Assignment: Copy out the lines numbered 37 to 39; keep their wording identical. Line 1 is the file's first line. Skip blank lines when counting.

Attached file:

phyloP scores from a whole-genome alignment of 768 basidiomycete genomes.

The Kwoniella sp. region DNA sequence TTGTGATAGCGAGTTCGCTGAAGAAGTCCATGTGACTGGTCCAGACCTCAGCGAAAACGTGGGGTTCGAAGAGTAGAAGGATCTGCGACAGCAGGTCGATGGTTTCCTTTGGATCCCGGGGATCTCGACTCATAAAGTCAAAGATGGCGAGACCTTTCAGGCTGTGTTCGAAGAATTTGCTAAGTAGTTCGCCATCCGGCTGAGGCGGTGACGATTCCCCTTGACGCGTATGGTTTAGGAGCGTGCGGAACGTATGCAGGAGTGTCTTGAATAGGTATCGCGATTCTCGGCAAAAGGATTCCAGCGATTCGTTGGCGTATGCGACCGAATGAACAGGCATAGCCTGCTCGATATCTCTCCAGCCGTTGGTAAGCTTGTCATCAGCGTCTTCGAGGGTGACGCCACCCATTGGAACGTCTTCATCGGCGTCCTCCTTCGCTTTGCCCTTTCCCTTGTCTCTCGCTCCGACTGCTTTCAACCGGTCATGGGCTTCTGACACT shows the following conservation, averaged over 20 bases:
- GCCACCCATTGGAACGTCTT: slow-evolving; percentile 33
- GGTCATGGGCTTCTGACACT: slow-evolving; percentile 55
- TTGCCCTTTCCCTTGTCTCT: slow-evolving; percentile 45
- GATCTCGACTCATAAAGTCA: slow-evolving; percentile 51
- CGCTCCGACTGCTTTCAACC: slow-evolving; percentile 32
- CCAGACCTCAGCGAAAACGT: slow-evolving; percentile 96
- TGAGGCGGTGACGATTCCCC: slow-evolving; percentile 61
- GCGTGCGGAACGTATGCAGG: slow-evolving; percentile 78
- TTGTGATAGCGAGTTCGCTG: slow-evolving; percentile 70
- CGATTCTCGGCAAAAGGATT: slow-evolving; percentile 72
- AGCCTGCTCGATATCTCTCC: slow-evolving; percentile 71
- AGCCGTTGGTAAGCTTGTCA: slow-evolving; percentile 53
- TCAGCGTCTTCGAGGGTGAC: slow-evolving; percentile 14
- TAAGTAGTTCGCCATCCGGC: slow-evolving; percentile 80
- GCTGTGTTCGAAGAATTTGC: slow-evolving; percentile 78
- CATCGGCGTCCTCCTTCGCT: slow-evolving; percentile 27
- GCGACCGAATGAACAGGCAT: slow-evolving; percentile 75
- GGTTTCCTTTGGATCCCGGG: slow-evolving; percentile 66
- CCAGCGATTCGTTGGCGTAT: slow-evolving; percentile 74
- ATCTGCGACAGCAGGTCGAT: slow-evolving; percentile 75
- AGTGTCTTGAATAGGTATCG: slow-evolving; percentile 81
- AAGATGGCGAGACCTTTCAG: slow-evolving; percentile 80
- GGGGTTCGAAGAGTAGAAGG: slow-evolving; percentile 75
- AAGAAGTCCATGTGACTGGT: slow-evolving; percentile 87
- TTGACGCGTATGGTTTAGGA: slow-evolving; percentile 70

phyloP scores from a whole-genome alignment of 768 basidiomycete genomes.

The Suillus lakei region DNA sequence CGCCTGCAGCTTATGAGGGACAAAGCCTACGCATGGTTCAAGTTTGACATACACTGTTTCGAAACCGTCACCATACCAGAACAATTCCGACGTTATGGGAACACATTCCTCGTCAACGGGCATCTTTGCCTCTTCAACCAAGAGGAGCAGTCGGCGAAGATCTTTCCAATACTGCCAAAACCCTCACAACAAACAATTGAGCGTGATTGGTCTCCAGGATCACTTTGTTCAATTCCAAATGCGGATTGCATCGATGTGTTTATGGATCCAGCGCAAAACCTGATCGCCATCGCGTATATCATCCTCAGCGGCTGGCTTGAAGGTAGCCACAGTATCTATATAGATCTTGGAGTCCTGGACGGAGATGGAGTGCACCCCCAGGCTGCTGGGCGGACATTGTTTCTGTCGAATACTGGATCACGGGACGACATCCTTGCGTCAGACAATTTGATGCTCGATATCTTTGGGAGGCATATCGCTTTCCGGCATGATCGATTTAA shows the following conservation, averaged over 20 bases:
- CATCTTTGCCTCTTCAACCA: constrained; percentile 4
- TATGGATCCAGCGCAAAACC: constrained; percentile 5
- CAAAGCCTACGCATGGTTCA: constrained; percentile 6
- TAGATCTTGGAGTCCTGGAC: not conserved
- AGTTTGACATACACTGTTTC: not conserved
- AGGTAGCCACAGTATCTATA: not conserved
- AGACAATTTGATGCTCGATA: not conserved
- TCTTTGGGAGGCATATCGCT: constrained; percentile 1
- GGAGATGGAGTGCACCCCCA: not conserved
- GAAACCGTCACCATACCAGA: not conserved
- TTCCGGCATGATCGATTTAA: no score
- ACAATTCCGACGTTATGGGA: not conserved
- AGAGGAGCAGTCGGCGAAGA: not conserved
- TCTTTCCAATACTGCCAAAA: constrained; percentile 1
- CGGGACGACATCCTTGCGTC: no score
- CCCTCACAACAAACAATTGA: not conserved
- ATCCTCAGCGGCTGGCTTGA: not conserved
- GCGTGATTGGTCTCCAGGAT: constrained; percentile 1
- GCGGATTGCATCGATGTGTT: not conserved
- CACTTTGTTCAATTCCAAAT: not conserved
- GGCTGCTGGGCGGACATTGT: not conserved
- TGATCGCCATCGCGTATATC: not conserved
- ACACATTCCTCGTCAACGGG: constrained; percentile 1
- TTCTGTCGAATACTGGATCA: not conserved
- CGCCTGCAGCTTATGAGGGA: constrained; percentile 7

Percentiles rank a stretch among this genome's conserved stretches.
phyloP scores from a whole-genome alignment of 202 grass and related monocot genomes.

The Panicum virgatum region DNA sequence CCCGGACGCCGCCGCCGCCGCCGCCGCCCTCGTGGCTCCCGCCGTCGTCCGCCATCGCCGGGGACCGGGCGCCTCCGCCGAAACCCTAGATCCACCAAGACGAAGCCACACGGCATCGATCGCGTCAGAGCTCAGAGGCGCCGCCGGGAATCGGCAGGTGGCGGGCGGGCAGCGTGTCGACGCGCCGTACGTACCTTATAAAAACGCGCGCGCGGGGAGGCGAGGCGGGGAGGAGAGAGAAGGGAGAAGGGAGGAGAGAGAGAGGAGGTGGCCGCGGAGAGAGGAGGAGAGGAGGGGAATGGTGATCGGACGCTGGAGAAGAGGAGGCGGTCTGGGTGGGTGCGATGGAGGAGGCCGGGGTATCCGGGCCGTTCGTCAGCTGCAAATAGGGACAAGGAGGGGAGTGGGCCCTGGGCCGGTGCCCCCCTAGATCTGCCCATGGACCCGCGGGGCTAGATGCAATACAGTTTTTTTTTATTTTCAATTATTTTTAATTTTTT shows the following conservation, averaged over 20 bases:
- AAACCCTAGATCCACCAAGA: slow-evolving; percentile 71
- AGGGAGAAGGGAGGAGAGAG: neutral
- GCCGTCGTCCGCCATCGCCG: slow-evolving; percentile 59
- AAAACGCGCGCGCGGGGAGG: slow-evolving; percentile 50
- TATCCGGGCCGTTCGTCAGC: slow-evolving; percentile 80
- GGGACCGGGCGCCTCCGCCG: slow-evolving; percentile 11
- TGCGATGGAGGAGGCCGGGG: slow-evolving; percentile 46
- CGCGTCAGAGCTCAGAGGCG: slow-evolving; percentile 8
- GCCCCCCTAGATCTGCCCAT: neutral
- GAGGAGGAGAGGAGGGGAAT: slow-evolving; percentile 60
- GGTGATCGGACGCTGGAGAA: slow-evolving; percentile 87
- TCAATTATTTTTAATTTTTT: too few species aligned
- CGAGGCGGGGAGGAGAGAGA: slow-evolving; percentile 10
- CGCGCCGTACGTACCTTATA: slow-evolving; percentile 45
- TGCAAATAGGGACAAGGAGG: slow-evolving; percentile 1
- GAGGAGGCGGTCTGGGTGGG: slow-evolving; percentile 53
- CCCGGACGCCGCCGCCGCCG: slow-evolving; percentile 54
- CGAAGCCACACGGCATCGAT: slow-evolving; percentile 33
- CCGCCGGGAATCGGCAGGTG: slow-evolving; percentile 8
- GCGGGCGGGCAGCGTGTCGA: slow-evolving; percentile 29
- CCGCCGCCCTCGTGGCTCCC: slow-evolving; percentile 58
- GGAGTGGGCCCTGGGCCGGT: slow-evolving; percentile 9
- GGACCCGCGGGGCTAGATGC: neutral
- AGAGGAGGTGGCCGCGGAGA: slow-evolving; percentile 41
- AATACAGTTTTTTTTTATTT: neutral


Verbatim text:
- TCTTTGGGAGGCATATCGCT: constrained; percentile 1
- GGAGATGGAGTGCACCCCCA: not conserved
- GAAACCGTCACCATACCAGA: not conserved